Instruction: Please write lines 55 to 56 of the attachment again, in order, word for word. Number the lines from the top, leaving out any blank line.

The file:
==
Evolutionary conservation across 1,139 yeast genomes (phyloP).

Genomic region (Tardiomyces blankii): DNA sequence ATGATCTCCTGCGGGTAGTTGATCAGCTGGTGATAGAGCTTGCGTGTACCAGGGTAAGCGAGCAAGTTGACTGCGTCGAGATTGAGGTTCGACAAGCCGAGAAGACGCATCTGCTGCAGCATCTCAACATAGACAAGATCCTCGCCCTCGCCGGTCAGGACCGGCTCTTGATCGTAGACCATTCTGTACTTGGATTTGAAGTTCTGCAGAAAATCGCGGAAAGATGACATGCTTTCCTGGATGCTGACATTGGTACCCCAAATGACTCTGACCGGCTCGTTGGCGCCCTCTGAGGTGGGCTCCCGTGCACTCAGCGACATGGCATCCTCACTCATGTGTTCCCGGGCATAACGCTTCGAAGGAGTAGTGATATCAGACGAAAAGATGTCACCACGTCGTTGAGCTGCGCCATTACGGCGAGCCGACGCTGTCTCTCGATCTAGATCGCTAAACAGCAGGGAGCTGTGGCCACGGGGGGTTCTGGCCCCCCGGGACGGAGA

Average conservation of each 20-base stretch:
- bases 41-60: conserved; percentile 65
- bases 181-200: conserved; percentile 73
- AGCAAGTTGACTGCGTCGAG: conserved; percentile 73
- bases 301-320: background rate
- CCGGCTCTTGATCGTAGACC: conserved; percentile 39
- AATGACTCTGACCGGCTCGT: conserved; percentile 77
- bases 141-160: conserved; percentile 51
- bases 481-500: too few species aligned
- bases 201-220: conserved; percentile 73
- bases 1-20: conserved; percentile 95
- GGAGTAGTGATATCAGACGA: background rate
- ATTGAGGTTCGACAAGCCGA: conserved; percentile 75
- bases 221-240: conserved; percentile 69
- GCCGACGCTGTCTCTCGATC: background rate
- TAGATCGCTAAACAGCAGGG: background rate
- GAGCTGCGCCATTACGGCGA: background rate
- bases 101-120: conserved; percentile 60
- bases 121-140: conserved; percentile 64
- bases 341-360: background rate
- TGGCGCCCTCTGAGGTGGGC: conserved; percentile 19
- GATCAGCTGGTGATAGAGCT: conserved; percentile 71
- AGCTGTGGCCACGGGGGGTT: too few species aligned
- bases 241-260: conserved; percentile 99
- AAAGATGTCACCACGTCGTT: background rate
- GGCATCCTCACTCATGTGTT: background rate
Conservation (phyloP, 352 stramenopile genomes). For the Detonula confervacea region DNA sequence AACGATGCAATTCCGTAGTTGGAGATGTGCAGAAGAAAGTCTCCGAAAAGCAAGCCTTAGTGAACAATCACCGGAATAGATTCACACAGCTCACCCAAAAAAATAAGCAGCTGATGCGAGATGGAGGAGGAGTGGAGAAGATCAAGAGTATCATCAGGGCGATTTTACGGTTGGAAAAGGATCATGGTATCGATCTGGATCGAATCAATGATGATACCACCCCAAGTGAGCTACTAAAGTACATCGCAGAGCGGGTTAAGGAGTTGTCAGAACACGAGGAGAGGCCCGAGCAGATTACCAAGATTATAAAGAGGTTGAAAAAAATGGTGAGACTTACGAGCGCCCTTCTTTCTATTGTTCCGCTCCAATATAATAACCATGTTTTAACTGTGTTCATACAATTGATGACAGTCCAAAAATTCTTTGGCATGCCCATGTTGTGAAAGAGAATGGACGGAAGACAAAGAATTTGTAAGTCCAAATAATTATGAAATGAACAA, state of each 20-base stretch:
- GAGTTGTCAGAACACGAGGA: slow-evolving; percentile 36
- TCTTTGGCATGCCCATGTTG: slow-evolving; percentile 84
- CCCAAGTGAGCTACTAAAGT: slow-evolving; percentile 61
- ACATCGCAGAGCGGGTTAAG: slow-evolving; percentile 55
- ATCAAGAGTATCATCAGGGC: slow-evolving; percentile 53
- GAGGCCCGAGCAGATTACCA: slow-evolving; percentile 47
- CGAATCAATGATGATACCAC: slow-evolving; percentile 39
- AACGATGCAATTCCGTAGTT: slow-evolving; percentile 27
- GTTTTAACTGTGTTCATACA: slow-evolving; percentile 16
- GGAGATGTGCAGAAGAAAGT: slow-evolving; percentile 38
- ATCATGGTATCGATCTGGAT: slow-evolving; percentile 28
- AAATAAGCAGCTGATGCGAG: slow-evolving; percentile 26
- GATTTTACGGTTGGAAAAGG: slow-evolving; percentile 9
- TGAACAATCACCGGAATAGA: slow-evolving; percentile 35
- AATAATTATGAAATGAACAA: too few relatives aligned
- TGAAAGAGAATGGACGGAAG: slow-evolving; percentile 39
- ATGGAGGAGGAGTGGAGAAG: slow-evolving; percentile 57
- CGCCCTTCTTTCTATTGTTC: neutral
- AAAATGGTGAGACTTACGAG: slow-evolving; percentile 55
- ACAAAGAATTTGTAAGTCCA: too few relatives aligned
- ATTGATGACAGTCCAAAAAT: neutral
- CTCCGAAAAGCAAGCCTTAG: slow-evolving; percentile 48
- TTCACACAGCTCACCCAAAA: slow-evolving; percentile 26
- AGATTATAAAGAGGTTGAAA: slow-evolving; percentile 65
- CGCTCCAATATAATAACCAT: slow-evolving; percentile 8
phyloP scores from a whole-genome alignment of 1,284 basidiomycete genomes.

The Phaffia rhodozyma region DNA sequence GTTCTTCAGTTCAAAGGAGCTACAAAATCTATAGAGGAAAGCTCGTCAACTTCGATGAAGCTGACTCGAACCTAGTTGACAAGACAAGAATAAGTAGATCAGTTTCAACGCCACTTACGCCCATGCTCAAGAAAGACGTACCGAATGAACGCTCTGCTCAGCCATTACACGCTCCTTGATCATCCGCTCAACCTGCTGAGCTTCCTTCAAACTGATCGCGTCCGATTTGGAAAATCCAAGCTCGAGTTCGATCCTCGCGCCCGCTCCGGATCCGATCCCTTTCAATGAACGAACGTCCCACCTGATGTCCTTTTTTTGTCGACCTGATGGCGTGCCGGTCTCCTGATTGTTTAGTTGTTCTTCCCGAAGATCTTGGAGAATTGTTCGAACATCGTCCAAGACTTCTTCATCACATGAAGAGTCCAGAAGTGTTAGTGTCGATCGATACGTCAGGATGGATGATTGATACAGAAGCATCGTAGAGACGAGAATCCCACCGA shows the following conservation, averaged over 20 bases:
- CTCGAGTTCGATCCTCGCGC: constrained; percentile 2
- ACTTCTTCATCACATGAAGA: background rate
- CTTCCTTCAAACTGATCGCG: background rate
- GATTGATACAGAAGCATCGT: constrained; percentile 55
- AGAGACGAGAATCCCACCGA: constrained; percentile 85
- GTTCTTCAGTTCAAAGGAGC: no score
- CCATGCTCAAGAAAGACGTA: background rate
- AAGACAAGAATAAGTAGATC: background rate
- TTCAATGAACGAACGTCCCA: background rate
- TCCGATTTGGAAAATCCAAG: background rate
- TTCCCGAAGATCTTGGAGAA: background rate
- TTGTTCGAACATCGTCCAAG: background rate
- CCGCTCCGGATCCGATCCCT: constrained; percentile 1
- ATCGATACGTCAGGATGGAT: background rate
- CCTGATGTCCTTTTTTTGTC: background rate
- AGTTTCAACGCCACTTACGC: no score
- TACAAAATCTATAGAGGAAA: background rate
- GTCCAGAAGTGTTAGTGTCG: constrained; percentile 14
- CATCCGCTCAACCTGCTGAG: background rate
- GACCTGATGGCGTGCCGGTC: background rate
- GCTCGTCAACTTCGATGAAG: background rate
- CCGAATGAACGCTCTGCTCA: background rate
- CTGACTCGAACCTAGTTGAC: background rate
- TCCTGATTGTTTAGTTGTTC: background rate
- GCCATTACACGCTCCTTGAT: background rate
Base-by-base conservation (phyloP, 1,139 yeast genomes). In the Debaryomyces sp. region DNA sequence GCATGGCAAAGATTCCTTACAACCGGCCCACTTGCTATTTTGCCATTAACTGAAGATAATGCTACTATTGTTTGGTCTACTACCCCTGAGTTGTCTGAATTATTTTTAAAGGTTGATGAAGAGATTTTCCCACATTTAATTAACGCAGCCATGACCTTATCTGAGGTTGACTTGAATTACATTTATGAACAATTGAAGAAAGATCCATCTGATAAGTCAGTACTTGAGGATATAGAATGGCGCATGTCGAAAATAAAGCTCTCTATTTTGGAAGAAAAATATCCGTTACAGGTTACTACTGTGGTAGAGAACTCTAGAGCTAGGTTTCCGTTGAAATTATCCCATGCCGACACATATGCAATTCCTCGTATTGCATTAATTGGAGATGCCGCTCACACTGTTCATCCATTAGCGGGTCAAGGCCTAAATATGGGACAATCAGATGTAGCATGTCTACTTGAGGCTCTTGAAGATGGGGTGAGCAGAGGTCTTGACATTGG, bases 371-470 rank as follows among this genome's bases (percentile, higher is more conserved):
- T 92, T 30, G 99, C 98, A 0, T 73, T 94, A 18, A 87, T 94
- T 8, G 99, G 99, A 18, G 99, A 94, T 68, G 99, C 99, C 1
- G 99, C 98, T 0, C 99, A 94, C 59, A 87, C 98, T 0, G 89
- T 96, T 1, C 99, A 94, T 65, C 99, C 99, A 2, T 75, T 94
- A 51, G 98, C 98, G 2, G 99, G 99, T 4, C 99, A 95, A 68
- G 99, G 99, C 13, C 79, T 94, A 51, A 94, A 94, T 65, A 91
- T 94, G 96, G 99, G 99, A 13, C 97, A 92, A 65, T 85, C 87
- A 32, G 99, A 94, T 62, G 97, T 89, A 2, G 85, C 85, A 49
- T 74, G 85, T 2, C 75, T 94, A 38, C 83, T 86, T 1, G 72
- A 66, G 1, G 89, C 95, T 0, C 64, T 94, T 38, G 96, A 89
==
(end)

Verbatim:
phyloP scores from a whole-genome alignment of 1,284 basidiomycete genomes.

The Phaffia rhodozyma region DNA sequence GTTCTTCAGTTCAAAGGAGCTACAAAATCTATAGAGGAAAGCTCGTCAACTTCGATGAAGCTGACTCGAACCTAGTTGACAAGACAAGAATAAGTAGATCAGTTTCAACGCCACTTACGCCCATGCTCAAGAAAGACGTACCGAATGAACGCTCTGCTCAGCCATTACACGCTCCTTGATCATCCGCTCAACCTGCTGAGCTTCCTTCAAACTGATCGCGTCCGATTTGGAAAATCCAAGCTCGAGTTCGATCCTCGCGCCCGCTCCGGATCCGATCCCTTTCAATGAACGAACGTCCCACCTGATGTCCTTTTTTTGTCGACCTGATGGCGTGCCGGTCTCCTGATTGTTTAGTTGTTCTTCCCGAAGATCTTGGAGAATTGTTCGAACATCGTCCAAGACTTCTTCATCACATGAAGAGTCCAGAAGTGTTAGTGTCGATCGATACGTCAGGATGGATGATTGATACAGAAGCATCGTAGAGACGAGAATCCCACCGA shows the following conservation, averaged over 20 bases: